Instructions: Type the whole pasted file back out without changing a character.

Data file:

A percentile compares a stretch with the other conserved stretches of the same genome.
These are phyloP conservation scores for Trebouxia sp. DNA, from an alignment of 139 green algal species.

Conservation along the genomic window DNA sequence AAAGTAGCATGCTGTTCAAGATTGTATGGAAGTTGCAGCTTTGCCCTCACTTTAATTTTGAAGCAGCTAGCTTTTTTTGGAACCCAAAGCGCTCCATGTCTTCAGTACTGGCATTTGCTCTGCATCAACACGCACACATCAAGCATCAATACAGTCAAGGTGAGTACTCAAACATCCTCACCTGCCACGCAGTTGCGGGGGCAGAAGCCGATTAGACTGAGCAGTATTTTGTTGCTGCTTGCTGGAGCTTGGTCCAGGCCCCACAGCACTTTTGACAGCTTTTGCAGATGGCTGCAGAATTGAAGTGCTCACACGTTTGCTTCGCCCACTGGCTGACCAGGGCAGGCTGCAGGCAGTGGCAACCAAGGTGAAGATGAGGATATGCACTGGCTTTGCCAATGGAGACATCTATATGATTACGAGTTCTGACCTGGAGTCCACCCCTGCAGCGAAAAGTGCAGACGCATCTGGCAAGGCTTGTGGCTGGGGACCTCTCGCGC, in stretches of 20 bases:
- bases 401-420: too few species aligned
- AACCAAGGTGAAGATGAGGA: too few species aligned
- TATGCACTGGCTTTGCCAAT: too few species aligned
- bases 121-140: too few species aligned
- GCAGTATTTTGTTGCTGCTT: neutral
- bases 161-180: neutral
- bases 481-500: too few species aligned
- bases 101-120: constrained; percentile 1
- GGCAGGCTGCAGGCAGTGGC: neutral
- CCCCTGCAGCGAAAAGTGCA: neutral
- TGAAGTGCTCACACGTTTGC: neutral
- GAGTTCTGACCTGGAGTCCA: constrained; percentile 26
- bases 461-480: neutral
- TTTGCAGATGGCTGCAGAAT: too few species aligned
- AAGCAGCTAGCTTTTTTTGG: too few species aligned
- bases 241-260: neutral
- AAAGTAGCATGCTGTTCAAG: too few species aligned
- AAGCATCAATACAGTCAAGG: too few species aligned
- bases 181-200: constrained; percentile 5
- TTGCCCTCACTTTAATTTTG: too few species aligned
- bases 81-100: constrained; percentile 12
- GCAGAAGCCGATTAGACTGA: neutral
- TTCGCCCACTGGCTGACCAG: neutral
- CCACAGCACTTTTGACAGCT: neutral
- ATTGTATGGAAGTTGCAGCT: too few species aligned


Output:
A percentile compares a stretch with the other conserved stretches of the same genome.
These are phyloP conservation scores for Trebouxia sp. DNA, from an alignment of 139 green algal species.

Conservation along the genomic window DNA sequence AAAGTAGCATGCTGTTCAAGATTGTATGGAAGTTGCAGCTTTGCCCTCACTTTAATTTTGAAGCAGCTAGCTTTTTTTGGAACCCAAAGCGCTCCATGTCTTCAGTACTGGCATTTGCTCTGCATCAACACGCACACATCAAGCATCAATACAGTCAAGGTGAGTACTCAAACATCCTCACCTGCCACGCAGTTGCGGGGGCAGAAGCCGATTAGACTGAGCAGTATTTTGTTGCTGCTTGCTGGAGCTTGGTCCAGGCCCCACAGCACTTTTGACAGCTTTTGCAGATGGCTGCAGAATTGAAGTGCTCACACGTTTGCTTCGCCCACTGGCTGACCAGGGCAGGCTGCAGGCAGTGGCAACCAAGGTGAAGATGAGGATATGCACTGGCTTTGCCAATGGAGACATCTATATGATTACGAGTTCTGACCTGGAGTCCACCCCTGCAGCGAAAAGTGCAGACGCATCTGGCAAGGCTTGTGGCTGGGGACCTCTCGCGC, in stretches of 20 bases:
- bases 401-420: too few species aligned
- AACCAAGGTGAAGATGAGGA: too few species aligned
- TATGCACTGGCTTTGCCAAT: too few species aligned
- bases 121-140: too few species aligned
- GCAGTATTTTGTTGCTGCTT: neutral
- bases 161-180: neutral
- bases 481-500: too few species aligned
- bases 101-120: constrained; percentile 1
- GGCAGGCTGCAGGCAGTGGC: neutral
- CCCCTGCAGCGAAAAGTGCA: neutral
- TGAAGTGCTCACACGTTTGC: neutral
- GAGTTCTGACCTGGAGTCCA: constrained; percentile 26
- bases 461-480: neutral
- TTTGCAGATGGCTGCAGAAT: too few species aligned
- AAGCAGCTAGCTTTTTTTGG: too few species aligned
- bases 241-260: neutral
- AAAGTAGCATGCTGTTCAAG: too few species aligned
- AAGCATCAATACAGTCAAGG: too few species aligned
- bases 181-200: constrained; percentile 5
- TTGCCCTCACTTTAATTTTG: too few species aligned
- bases 81-100: constrained; percentile 12
- GCAGAAGCCGATTAGACTGA: neutral
- TTCGCCCACTGGCTGACCAG: neutral
- CCACAGCACTTTTGACAGCT: neutral
- ATTGTATGGAAGTTGCAGCT: too few species aligned